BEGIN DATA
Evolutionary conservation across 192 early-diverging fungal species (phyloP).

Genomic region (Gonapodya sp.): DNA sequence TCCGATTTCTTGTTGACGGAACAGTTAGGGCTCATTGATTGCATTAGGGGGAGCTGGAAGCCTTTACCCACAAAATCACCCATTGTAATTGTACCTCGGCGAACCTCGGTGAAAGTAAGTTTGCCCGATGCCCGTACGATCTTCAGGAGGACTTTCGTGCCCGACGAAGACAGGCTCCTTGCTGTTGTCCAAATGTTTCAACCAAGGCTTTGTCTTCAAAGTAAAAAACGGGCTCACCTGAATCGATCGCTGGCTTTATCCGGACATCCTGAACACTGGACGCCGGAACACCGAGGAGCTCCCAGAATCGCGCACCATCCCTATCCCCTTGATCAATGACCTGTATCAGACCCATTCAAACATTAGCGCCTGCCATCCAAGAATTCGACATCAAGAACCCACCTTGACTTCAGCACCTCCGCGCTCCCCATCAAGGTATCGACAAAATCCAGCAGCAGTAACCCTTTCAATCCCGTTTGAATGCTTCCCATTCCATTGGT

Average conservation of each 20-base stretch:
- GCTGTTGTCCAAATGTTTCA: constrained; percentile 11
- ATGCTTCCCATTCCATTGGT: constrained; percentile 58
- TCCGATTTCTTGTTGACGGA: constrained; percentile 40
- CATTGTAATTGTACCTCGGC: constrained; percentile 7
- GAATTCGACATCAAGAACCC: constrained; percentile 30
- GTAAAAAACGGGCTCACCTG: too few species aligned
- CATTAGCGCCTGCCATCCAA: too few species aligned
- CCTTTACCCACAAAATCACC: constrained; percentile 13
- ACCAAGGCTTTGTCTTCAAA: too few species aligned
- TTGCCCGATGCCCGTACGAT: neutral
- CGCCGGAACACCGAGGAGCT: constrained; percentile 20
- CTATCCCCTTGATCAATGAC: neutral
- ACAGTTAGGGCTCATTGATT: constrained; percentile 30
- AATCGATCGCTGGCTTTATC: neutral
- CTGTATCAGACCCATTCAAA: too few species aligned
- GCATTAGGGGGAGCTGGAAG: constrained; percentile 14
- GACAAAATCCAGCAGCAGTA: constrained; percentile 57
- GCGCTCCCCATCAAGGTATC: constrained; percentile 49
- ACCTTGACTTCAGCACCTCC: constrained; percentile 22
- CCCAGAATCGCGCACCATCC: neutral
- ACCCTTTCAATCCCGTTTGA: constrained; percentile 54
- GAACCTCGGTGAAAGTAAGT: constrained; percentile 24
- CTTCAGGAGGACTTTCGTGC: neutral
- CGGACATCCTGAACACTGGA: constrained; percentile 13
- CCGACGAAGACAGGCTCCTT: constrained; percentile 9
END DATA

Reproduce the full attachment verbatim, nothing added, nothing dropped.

Evolutionary conservation across 192 early-diverging fungal species (phyloP).

Genomic region (Gonapodya sp.): DNA sequence TCCGATTTCTTGTTGACGGAACAGTTAGGGCTCATTGATTGCATTAGGGGGAGCTGGAAGCCTTTACCCACAAAATCACCCATTGTAATTGTACCTCGGCGAACCTCGGTGAAAGTAAGTTTGCCCGATGCCCGTACGATCTTCAGGAGGACTTTCGTGCCCGACGAAGACAGGCTCCTTGCTGTTGTCCAAATGTTTCAACCAAGGCTTTGTCTTCAAAGTAAAAAACGGGCTCACCTGAATCGATCGCTGGCTTTATCCGGACATCCTGAACACTGGACGCCGGAACACCGAGGAGCTCCCAGAATCGCGCACCATCCCTATCCCCTTGATCAATGACCTGTATCAGACCCATTCAAACATTAGCGCCTGCCATCCAAGAATTCGACATCAAGAACCCACCTTGACTTCAGCACCTCCGCGCTCCCCATCAAGGTATCGACAAAATCCAGCAGCAGTAACCCTTTCAATCCCGTTTGAATGCTTCCCATTCCATTGGT

Average conservation of each 20-base stretch:
- GCTGTTGTCCAAATGTTTCA: constrained; percentile 11
- ATGCTTCCCATTCCATTGGT: constrained; percentile 58
- TCCGATTTCTTGTTGACGGA: constrained; percentile 40
- CATTGTAATTGTACCTCGGC: constrained; percentile 7
- GAATTCGACATCAAGAACCC: constrained; percentile 30
- GTAAAAAACGGGCTCACCTG: too few species aligned
- CATTAGCGCCTGCCATCCAA: too few species aligned
- CCTTTACCCACAAAATCACC: constrained; percentile 13
- ACCAAGGCTTTGTCTTCAAA: too few species aligned
- TTGCCCGATGCCCGTACGAT: neutral
- CGCCGGAACACCGAGGAGCT: constrained; percentile 20
- CTATCCCCTTGATCAATGAC: neutral
- ACAGTTAGGGCTCATTGATT: constrained; percentile 30
- AATCGATCGCTGGCTTTATC: neutral
- CTGTATCAGACCCATTCAAA: too few species aligned
- GCATTAGGGGGAGCTGGAAG: constrained; percentile 14
- GACAAAATCCAGCAGCAGTA: constrained; percentile 57
- GCGCTCCCCATCAAGGTATC: constrained; percentile 49
- ACCTTGACTTCAGCACCTCC: constrained; percentile 22
- CCCAGAATCGCGCACCATCC: neutral
- ACCCTTTCAATCCCGTTTGA: constrained; percentile 54
- GAACCTCGGTGAAAGTAAGT: constrained; percentile 24
- CTTCAGGAGGACTTTCGTGC: neutral
- CGGACATCCTGAACACTGGA: constrained; percentile 13
- CCGACGAAGACAGGCTCCTT: constrained; percentile 9